Climate Dynamics

, Volume 40, Issue 1–2, pp 341–352 | Cite as

The 20th century cooling trend over the southeastern United States

  • Jeffrey C. RogersEmail author


Portions of the southern and southeastern United States, primarily Mississippi, Alabama, and Georgia, have experienced century-long (1895–2007) downward air temperature trends that occur in all seasons. Superimposed on them are shifts in mean temperatures on decadal scales characterized by alternating warm (1930s–1940s, 1990s) and cold (1900s; 1960s–1970s) regimes. Regional atmospheric circulation and SST teleconnection indices, station-based cloud cover and soil moisture (Palmer drought severity index) data are used in stepwise multiple linear regression models. These models identify predictors linked to observed winter, summer, and annual Southeastern air temperature variability, the observed variance (r2) they explain, and the resulting prediction and residual time series. Long-term variations and trends in tropical Pacific sea temperatures, cloud cover, soil moisture and the North Atlantic and Arctic oscillations account for much of the air temperature downtrends. Soil moisture and cloud cover are the primary predictors of 59.6 % of the observed summer temperature variance. While the teleconnections, cloud cover and moisture data account for some of the annual and summer Southeastern cooling trend, large significant downward trending residuals remain in winter and summer. Comparison is made to the northeastern United States where large twentieth century upward air temperature trends are driven by cloud cover increases and Atlantic Multidecadal Oscillation (AMO) variability. Differences between the Northeastern warming and the Southeastern cooling trends in summer are attributable in part to the differing roles of cloud cover, soil moisture, the Arctic Oscillation and the AMO on air temperatures of the 2 regions.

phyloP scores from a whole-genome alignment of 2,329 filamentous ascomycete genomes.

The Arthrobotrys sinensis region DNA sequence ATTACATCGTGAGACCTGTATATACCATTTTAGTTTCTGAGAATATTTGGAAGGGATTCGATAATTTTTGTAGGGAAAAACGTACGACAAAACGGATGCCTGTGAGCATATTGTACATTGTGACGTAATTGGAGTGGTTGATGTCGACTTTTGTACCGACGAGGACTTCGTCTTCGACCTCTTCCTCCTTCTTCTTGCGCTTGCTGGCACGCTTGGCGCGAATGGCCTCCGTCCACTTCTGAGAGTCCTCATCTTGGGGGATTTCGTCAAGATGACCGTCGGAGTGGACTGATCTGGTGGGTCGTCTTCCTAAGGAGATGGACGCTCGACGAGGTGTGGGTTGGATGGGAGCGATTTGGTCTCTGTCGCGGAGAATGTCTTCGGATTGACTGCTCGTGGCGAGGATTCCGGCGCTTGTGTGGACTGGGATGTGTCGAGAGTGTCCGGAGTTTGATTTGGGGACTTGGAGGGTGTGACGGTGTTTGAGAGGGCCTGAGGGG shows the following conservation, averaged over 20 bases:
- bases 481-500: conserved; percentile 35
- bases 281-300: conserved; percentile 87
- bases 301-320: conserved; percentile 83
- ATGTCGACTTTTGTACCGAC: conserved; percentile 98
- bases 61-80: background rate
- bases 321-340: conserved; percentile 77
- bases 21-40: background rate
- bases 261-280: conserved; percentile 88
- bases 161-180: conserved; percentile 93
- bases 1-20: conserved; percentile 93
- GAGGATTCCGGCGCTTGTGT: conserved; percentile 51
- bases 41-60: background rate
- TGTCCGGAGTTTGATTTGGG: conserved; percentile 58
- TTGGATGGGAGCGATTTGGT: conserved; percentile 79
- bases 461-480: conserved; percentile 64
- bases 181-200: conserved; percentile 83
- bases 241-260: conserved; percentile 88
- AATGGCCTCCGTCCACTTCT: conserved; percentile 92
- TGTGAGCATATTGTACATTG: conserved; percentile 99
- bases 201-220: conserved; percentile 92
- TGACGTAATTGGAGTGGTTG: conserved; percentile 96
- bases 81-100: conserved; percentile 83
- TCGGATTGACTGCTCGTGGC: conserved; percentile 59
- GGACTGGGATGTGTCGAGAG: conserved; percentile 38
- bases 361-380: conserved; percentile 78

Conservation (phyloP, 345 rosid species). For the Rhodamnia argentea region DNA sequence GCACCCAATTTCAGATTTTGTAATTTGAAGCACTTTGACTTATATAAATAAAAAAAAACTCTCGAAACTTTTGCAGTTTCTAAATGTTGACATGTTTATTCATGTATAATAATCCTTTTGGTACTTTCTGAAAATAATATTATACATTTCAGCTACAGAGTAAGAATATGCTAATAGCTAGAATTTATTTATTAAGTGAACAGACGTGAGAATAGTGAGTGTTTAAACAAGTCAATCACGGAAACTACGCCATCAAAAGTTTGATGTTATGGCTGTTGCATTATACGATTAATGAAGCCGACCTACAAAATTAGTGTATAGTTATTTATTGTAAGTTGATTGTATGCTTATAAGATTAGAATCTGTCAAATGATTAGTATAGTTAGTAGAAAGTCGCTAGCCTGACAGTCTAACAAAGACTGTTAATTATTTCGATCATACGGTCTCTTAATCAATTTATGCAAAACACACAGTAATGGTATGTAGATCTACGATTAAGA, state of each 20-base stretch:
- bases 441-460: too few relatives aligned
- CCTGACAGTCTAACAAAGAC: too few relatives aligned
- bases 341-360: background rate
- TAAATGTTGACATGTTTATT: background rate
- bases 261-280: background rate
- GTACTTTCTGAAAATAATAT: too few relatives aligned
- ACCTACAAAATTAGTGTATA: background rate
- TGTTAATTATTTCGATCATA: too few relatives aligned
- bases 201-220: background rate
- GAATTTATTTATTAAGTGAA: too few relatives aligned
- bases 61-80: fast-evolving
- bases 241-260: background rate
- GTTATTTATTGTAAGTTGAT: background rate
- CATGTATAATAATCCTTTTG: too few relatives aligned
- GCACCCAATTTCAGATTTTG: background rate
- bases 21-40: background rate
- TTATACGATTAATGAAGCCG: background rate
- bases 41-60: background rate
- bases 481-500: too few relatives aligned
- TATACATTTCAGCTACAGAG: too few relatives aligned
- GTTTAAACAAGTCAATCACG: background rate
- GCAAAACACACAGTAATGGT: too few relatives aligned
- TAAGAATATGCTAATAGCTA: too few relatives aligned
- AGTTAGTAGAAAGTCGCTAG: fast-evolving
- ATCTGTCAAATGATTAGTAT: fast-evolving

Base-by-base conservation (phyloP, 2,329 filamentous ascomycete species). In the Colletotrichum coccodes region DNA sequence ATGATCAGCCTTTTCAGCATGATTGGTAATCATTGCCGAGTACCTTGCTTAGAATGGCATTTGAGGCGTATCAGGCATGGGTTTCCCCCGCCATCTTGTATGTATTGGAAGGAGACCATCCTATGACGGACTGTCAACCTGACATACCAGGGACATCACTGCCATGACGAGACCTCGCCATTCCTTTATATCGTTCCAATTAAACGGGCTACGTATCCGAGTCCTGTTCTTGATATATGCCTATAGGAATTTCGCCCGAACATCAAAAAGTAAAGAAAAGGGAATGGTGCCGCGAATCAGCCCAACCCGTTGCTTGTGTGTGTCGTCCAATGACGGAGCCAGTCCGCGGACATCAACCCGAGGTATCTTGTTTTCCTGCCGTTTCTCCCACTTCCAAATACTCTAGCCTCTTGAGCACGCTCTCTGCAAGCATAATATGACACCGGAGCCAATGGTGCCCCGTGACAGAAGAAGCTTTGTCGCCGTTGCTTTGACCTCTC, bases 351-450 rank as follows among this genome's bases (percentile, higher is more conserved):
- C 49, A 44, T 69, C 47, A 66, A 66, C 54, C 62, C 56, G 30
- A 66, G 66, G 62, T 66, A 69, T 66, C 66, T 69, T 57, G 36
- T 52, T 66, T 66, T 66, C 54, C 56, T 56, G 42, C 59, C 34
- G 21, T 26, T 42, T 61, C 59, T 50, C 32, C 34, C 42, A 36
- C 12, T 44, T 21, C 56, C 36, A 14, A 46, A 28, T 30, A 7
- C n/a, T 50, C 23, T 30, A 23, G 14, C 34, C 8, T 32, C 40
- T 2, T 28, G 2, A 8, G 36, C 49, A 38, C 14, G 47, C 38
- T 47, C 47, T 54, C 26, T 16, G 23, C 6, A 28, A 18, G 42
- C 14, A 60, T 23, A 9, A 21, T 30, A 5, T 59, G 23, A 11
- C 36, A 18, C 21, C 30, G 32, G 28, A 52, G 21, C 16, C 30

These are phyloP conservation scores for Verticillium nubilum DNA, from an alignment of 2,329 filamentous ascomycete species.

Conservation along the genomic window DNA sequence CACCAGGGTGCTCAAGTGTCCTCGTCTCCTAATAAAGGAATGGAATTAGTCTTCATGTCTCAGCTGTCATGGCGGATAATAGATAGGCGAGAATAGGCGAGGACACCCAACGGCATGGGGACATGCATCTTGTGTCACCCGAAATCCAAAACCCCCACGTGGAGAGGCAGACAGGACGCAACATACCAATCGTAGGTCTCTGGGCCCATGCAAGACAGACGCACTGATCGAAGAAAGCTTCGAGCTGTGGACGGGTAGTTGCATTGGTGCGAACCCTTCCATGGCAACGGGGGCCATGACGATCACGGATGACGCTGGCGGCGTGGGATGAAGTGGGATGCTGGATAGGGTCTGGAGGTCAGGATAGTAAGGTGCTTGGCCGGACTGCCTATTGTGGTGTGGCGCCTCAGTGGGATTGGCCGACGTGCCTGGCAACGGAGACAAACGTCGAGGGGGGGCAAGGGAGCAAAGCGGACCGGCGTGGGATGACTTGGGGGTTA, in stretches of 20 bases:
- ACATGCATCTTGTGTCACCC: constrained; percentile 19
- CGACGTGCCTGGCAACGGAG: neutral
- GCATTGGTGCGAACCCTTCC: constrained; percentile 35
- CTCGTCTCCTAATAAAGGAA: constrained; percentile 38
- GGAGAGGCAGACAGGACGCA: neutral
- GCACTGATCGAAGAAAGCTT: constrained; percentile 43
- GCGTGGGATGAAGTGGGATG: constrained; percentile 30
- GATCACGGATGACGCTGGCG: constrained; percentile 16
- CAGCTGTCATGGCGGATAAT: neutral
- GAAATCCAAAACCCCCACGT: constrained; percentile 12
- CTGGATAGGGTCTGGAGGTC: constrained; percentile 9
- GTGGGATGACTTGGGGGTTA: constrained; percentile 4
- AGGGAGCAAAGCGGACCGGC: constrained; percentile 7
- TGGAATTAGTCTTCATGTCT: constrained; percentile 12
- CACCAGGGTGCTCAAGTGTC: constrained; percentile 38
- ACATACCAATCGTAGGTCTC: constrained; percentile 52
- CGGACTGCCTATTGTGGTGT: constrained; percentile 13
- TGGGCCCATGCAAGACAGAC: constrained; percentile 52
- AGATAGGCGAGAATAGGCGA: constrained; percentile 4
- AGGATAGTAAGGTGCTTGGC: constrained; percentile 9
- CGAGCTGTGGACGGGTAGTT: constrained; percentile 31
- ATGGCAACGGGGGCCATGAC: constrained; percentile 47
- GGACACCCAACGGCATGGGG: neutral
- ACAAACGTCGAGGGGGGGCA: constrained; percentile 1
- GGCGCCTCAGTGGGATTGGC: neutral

Climate variability Soil moisture Teleconnections Regional cooling trend Atlantic multidecadal oscillation 



Dr. Meng-Pai Hung provided computational assistance for this study and Michael Davis evaluated summer synoptic maps. Thanks to Barry Keim and to the 2 anonymous reviewers for extensive comments that greatly improved the manuscript.


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© Springer-Verlag 2012

Authors and Affiliations

  1. 1.Department of Geography and Atmospheric Sciences ProgramThe Ohio State UniversityColumbusUSA

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